The importance of understanding automation during the design and development process of a product
The development process of a product consists of different phases, including concept generation, concept and product development, detail engineering and testing. We often talk about rapid product development but seem to forget that setting up a production with the desired cost efficiency and yield is a time-consuming task.
In manufacturing, assembly is one of the more complex tasks and there is often a need for cheap labor. If your assembly is based on manual labor, you can rapidly adapt your production to new products. In high cost countries, like Norway, to heavily rely on manual labor is not preferable and labor cost is the key driver to out-source production. On the other hand, there are plenty of reasons that you would like to keep or re-shore your production; intellectual property, quality, control of value chain, short lead times, time-to-market, etc.
Traditionally automation is cost efficient on high volume products, but cost reduction on equipment. Technological advances in the field of robotics have allowed for the automation of medium and small volume production series. With flexible assembly cells, several products can be assembled with the same hardware and the investment cost can be divided over more products. However, we still see that the engineering cost to implement new parts in a flexible system is a large part of the total cost. Mechanical designers and product development engineers seldom understand how an automated assembly process works making use of feeders, machine vision, grippers and robots. This can render in a situation where a finished product, ready for production, becomes very complicated to assemble using robots and automated assembly technology.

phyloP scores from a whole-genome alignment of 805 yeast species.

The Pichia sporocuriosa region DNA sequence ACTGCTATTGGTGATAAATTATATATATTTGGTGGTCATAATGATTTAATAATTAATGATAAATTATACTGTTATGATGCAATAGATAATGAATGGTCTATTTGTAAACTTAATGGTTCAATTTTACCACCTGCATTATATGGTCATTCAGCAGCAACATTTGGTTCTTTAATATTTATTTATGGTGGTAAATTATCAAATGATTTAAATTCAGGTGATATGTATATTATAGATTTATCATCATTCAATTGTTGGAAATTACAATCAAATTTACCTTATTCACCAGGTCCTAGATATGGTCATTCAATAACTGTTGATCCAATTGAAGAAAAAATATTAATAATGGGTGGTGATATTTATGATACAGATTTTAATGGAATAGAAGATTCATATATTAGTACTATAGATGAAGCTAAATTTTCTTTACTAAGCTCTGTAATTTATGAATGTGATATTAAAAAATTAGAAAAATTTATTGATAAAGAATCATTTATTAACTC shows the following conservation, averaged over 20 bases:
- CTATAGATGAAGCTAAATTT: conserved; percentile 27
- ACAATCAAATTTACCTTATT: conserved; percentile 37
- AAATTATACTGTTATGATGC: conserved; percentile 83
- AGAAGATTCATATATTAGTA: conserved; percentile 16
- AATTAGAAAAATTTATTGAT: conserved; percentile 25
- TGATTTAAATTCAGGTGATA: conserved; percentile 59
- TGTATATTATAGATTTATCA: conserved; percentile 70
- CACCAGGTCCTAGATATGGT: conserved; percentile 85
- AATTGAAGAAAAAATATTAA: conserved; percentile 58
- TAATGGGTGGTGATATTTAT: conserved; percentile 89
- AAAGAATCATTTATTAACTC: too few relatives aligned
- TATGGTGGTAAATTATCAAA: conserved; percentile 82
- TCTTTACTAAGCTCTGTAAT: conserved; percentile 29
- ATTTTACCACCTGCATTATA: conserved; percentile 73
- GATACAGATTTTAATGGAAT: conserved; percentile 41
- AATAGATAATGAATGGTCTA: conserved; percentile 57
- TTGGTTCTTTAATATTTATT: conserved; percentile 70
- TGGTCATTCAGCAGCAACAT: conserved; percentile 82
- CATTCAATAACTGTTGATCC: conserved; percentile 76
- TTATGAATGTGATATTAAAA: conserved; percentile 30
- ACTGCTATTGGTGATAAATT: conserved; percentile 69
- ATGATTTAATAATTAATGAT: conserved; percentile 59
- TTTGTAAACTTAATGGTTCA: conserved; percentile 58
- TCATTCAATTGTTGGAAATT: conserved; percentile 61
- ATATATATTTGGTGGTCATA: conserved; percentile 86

In the FREM project, Barco and SINTEF Manufacturing are joining their forces in order to narrow the gap between design, product development and production. The main goal is to integrate the design process with production and to a much larger extent adapt the product design to existing production process, rather than adapt the production process to the product.
Design for automated assembly
Design for manufacturing and design for assembly are well known techniques that have been around for a long time. The concept of design for automated assembly (DFAA or DFA2) was introduced in 2001. Specific challenges with automated assembly are highlighted in this approach.
Examples of these challenges are assembly direction, tolerances and feeding of parts to the assembly. The DFAA design rules are aimed at automatic assembly, but a product designed for automatic assembly will also be easy to assemble manually. In fact, in several of the cases that were evaluated during the FREM project, a redesign based on DFAA-techniques led to a so large reduction of manual work that automation of the process was not feasible.
Bellow you can see an example from Barco where DFAA was used on a heat sink assembly. The number of parts has been reduced from 13 to 6 and the total cost of subassembly was reduced by almost 50%. Reduction of parts and simplification of the assembly process, like seen bellow, will reduce the need for feeding systems to the manufacturing cell and need for special tooling, fixtures and jigs and therefore reduce the cost of the assembly cell. Both equipment and engineering cost.